Versus the competiton:
Perhaps it’s not as important what the 2002 Mitsubishi Lancer sedan is as what it will be.
Reportedly the new Lancer has been earmarked to serve as the platform for the next-generation DaimlerChrysler small car to be produced at Belvidere in the ’04 timeframe, whether that vehicle is called Neon or given a new moniker.
D/C owns a 34 percent stake in Mitsubishi.
And that same Lancer platform has been designated for a small sport-utility vehicle for Mitsubishi. Lancer and Neon (or whatever name) plus an SUV off the same platform would mean Belvidere operating at full capacity, a rarity with only Neon.
What the Lancer, which is imported from Japan, lacks in styling flash (Mitsubishi boasts it has the “European look”), it makes up for in better-than-average ride and handling as well as off-the-line get-up-and-go, considerably more than the Mitsubishi Mirage it replaces as well as a good deal more than the Dodge Neon it apparently is destined to help replace.
The 2002 Lancer sedan takes the place of the Mirage, a nice vehicle Mitsubishi did little to tell anyone about. Lancer will go on sale in August dressed in OZ Rally, ES and top-of-the-line LS editions, all powered by a 2-liter, 120-horsepower, 16-valve 4-cylinder with a 5-speed manual or 4-speed automatic.
We tested the OZ Rally edition, which calls attention to Mitsubishi’s involvement in world rally racing. It comes with race-inspired appearance enhancements such as air dams, white faced gauges (which turn fuzzy red at night) and racing wheels emblazoned with “OZ” lettering.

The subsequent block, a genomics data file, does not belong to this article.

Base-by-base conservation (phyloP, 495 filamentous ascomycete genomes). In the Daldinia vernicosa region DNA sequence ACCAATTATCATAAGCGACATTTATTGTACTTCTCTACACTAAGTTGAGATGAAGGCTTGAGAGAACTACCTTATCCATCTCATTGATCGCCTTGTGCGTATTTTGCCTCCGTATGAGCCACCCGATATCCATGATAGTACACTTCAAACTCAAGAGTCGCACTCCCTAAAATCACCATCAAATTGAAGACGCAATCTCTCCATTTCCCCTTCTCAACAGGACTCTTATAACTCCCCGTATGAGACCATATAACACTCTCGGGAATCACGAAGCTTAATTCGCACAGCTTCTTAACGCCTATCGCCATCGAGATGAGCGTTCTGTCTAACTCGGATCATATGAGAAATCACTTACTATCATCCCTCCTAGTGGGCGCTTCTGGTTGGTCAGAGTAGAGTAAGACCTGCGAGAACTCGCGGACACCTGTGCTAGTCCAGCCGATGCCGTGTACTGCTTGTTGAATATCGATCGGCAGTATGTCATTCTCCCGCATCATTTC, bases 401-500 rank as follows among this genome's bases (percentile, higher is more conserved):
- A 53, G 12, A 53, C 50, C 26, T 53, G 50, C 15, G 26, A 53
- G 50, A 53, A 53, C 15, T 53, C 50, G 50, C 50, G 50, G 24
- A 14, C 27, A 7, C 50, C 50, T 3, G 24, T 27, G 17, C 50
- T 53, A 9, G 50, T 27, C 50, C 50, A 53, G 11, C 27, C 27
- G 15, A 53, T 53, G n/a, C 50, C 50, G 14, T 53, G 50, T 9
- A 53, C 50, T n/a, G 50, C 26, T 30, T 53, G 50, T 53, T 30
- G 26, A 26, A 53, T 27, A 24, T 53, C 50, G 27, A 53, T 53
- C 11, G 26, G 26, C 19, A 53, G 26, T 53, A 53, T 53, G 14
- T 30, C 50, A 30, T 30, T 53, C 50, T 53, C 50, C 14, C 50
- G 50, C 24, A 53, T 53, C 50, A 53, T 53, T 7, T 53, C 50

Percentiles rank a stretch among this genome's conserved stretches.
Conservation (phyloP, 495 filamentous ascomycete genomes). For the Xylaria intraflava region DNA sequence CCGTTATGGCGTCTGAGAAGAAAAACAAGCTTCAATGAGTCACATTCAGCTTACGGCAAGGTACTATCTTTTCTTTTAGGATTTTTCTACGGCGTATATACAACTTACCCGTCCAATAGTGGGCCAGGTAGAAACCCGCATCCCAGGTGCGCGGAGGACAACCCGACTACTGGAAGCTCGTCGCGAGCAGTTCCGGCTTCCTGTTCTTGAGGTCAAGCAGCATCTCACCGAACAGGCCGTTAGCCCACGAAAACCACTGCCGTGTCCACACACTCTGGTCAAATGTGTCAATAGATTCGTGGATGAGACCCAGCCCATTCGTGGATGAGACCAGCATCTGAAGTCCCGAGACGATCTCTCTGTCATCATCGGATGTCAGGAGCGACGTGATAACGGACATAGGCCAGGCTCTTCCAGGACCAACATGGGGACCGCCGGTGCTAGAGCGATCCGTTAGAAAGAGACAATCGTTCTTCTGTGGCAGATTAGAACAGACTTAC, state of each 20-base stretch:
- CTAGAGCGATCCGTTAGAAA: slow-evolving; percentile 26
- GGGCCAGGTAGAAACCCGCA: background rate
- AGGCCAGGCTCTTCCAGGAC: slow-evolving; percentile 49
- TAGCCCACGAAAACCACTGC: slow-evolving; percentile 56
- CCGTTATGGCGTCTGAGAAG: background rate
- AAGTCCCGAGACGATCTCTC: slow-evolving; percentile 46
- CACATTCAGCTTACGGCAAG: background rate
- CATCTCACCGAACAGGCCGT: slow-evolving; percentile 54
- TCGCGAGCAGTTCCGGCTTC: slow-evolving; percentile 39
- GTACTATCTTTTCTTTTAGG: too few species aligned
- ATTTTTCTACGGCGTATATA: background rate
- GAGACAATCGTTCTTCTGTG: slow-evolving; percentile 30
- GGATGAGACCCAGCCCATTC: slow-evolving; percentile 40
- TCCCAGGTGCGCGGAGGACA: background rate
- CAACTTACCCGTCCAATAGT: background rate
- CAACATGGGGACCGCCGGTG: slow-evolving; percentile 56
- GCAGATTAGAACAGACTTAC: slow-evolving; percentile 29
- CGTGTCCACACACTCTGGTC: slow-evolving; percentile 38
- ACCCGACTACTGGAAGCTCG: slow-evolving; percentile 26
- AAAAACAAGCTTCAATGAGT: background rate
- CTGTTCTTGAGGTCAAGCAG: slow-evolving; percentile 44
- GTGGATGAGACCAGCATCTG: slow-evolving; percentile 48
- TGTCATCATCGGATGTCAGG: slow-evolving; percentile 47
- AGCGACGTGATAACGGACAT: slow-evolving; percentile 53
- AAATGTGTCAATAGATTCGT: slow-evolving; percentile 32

But, when you affix the letters OZ to the wheels, you have to take into account that wheels go round and round so OZ becomes ON and NO depending on the wheel’s position.
Lancer sports larger dimensions than Mirage. Wheelbase and length both have been stretched by 4 inches, which not only increases cabin room (rear-seat occupants gain 3 inches in legroom) but also contributes to improved ride. Lancer is powered by a 2-liter, 120-h.p. upgrade of the 1.8-liter, 111-h.p. 4 in the Mirage, with the upgrade focusing on low-end torque for much livelier movement away from the light than Mirage delivered. Fuel economy is an impressive 26 m.p.g. city/33 m.p.g. highway with the smooth 5-speed, though the 1.8 delivered an even more impressive 28/37. Automatic runs about $1,000 more, but Mitsubishi won’t price options until closer to the August on sale date.
In addition to the more practical size and more functional power, kudos to Mitsubishi for the suspension. Smooth ride and decent road manners for basically an economy car. The suspension isn’t tuned for world rallying, simply for getting from points A to B without being bounced or shaken. But there are gripes, the main one being that to enjoy the safety and security of anti-lock brakes you must purchase the LS edition as well as the optional side-impact air bags.
Why would an automaker put its effort behind equipping its car w ith OZ ON NO wheels rather than on ABS as standard to protect its customers?
ABS isn’t offered in the ES or OZ Rally (hmm, maybe that’s why the letters spin until they read “NO?”). And no Lancer offers traction control. No sunroof, either. Oh, and until August, no price on the ABS with side air bags, either.